Botanical Extraction Experts Could Significantly Evolve the Cannabis Industry
“By simply introducing experienced people from the botanical extraction industry, this will be a big step and evolve the cannabis industry,” says Dr Nikos Xynos, an expert of the extraction industry and founder of the phytochemical and botanical extraction consultancy firm Nomad Labs. As managing director, Xynos oversees innovative partnerships with major equipment manufacturers in the field of botanical extraction.
“Currently, what is lacking is simple distribution of botanical extraction experience to cannabis extraction, especially with regards to development. This means you can ensure product quality, consistency, and reproducibility, which are critical for cannabis products,” Xynos explains.
Xynos is optimistic that this transfer of knowledge will help extraction facilities select the correct equipment, which in turn could help advance the cannabis industry.
He will also feature as a speaker at Analytical Cannabis’ 2019 Europe Expo, which will take place in London, UK on the 12th of November. In anticipation of the event, Analytical Cannabis caught up with Xynos, to discuss current European extraction issues and significant gaps within the cannabis industry.
Botanical experts are the way forwardHaving worked within the European cannabis industry since 2014, Xynos has developed a sharp sense of the extraction sector and its avenues for growth. So, when he says that botanical experts are the way forward for extraction facilities, processors would be wise to listen.
“I meet people that used to work for different industries, or that have experience with phytochemistry and with botanical extraction. I think this is exactly what companies need to do in the cannabis space so that they can optimize, not only their processes, but also their sourcing of equipment,” Xynos says.
“Working with an expert in botanical extraction would be better than a pharmaceutical expert, as they usually have no experience in selecting the right extraction equipment and consequently, bad dimensioning of the unit usually occurs.”
However, sourcing these botanical experts may prove to be difficult. Due to the industry’s nascence, there’s not a lot of expertise going around.
“The cannabis space should think better, in terms of staffing the right people, because the right people will be able to assess the treatable technologies, better understand the goods and all the technical requirements and advantages or disadvantages of specific extraction equipment. Unfortunately, often in my work, I see job offers that usually do not target very well,” Xynos confides.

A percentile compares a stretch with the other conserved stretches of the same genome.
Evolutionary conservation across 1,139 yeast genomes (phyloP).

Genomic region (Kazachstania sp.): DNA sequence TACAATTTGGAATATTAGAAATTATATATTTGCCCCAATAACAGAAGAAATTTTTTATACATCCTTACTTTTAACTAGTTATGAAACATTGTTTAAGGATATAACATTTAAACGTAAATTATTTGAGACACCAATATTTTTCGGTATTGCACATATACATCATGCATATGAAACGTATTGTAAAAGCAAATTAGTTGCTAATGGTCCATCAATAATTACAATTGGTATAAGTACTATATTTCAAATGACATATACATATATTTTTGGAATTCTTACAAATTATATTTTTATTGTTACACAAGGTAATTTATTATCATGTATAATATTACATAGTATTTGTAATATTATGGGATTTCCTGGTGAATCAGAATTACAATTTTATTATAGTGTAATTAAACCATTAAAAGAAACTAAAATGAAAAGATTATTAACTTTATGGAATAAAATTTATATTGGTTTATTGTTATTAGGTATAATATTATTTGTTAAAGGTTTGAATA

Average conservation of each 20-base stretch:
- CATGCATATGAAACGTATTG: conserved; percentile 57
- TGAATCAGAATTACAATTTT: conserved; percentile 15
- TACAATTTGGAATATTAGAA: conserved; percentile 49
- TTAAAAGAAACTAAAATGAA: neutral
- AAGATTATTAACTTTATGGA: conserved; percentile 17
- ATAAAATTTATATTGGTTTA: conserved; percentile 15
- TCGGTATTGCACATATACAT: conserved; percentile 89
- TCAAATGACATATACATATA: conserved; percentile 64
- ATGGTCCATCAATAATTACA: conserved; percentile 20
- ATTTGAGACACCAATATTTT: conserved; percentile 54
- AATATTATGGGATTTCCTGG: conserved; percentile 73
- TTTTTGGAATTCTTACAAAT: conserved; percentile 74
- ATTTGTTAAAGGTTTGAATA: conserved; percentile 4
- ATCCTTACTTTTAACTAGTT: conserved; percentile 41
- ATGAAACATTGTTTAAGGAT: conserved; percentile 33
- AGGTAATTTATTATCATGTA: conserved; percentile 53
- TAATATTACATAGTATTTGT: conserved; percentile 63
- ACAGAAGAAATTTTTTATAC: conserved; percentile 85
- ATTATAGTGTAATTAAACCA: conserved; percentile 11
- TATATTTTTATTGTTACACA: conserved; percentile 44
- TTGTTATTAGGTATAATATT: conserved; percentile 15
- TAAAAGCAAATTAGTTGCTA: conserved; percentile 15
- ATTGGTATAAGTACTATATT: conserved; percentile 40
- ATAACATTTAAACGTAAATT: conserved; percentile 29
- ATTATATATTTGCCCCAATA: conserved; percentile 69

“What most people do today is start by looking at what good manufacturers suggest, which they take as gospel because they don't have the experts with them to evaluate. They then go and buy the equipment that appears to be good or widely used and I do not consider this a good idea.”
Selecting the correct extraction equipment is just one thing to consider when establishing an extraction facility. The whole extraction process includes considerations on location, circulation, distribution, and registration. Therefore, extensive extraction knowledge is required, specifically within Europe.
Current extraction situations in EuropeHome of the EU GMP certification, Europe can be a challenging place to set up a cannabis extraction company. Varying legislation across countries, few validated methods, and lack of universal information creates a confusing environment.
“Extraction regulation is a grey area in most European countries, especially regarding what the exact regulatory frame is and what the characteristics are of the products that are or will be allowed. There is no widespread knowledge about this, so there can’t be a very standardized method,” Xynos explains.
“Pretty much everybody is experimenting and although there is large production, it does not meet the standards of practically most of the countries. Consequently, many products if they were to be controlled on the shelf, they would be taken from the shelf."
With this variation of extraction methods and processes across European countries, adapting the strategies to each single country and its single jurisdiction is a difficult task.
“There are reliable equipment manufacturers, but these companies cannot just reproduce themselves. They can’t produce the same system for the same processes all the time and in all the countries, because you have different levels of securities or impurities to test. This usually seriously affects the process and the processes that are involved,” Xynos says.
The future of European extractionEven with this regulatory uncertainty, the European cannabis market is flourishing; serious investments are taking place and various types of products are in huge demand. Yet, extraction establishment isn’t generally at the forefront of the industry and further advancement is required.
“The pace is very fast. I think in terms of testing, it's more advanced than in terms of setting up extraction processes and facilities. Testing has come first. It's easier to start with, as it always happens within a lab scale, although these protocols are not simple to develop and to standardize.”
“The industry should give R&D the time to evolve or invest in acquiring knowledge and expertise transfer. The knowledge is there, it's not very complicated, we just need to dig into the botanical extraction industry to find experts who can help people and companies within the cannabis space,” Xynos concludes.
Dr Nikos Xynos will present at Analytical Cannabis’ 2019 Europe Expo on the 12th of November at the Radisson Blu Edwardian Heathrow Hotel, London, UK. You can register here to attend.